In September 1942 Barry’s Line Section was sent by their captors, as a working party, from Changi to Bukit Timah near Singapore town. They were to build a memorial for soldiers of both sides killed during the invasion of Malaya. They marched the 16 miles to the new camp, carrying everything they owned. Barry remembers:
As our party, No. 27 and the rest of No. 1 Company, arrived at the site one of the POWs already working there whispered to our Commanding Officer, “Just keep the tools moving. Make a noise. Don’t stand still.” We noted guards standing around the site all with fixed bayonets and each of them carrying a stout bamboo rod to encourage the laggards. We had not met this situation before as none of us had yet experienced the sensation of working directly under the eyes of a Jap guard.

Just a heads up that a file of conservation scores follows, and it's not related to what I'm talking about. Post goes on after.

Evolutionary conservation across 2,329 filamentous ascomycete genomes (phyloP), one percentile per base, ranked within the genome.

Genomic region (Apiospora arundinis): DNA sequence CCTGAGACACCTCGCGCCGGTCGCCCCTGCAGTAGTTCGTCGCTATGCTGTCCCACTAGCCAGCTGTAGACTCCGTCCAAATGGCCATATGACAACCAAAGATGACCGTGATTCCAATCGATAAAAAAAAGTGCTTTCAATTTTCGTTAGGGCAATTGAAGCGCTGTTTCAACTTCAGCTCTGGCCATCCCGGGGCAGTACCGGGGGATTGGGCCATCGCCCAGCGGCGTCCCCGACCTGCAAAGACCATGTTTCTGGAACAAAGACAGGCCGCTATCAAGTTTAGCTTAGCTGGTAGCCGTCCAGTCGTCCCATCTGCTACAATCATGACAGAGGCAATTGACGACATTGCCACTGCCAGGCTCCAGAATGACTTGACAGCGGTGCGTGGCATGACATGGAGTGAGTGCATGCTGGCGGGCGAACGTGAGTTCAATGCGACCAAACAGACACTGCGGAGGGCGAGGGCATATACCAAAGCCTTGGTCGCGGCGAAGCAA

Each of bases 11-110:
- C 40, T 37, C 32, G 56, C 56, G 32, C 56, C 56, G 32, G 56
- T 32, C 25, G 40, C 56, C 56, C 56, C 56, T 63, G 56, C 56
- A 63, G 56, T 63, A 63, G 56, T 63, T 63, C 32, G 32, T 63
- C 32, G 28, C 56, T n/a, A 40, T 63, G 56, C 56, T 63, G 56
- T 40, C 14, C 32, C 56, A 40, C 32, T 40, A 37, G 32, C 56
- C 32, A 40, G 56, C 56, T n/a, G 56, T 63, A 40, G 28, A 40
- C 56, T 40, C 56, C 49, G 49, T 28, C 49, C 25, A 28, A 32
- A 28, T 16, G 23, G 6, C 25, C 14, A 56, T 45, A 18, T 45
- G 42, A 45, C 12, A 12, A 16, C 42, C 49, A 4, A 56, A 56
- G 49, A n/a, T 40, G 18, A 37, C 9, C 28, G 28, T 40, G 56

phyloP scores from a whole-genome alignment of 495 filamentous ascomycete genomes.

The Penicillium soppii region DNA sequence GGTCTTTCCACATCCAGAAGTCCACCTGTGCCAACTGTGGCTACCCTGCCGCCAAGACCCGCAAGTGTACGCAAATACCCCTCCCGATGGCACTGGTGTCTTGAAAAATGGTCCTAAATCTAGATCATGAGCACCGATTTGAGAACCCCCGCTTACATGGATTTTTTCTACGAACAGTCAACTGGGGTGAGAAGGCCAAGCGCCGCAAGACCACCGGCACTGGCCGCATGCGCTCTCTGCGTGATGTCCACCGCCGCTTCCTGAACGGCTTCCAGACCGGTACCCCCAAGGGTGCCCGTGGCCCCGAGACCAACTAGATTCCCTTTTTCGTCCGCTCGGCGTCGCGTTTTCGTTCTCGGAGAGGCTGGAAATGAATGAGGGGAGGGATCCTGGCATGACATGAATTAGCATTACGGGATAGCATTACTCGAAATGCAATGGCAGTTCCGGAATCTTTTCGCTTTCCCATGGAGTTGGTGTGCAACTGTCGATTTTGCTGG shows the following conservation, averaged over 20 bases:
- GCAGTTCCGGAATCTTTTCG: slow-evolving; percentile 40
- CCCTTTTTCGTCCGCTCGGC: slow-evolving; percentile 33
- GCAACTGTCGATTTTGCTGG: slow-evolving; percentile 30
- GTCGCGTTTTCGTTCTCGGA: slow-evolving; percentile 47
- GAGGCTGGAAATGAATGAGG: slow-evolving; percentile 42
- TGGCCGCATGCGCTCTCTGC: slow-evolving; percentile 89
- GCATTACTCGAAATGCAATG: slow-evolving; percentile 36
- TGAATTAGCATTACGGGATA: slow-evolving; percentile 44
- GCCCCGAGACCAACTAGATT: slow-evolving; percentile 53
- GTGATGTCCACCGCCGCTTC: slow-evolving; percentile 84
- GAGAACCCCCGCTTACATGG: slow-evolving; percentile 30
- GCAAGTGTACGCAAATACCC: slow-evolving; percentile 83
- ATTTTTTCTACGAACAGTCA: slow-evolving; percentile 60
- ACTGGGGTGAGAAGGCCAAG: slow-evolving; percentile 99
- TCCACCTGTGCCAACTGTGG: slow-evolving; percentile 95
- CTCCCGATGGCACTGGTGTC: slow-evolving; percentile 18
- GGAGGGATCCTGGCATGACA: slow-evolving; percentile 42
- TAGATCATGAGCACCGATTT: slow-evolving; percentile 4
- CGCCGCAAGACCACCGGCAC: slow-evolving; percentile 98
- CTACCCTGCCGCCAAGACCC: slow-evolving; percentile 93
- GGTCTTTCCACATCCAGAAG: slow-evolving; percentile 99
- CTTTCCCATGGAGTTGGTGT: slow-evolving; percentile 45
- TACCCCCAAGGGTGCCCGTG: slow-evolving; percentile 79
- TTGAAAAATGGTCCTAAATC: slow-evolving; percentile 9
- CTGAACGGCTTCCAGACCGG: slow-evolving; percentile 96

Some of my Glasgow men had inevitably been in prison at some time in their careers and we had good advice from them. “Keep your head down, do not be noticed. Do what you are told to do and never give the slightest hint of reluctance. If you are hurt or very tired carry on with every appearance of bravery and co-operation and perhaps a guard will take pity and give you a rest.”
Some men seemed quite unable to grasp the fact that their very survival depended on their maintaining a very humble appearance, obeying orders, combined with eagerness to please our masters. A sour look, a shrug, a turned away shoulder or any such gesture earned an immediate swipe, accompanied by loud shouts.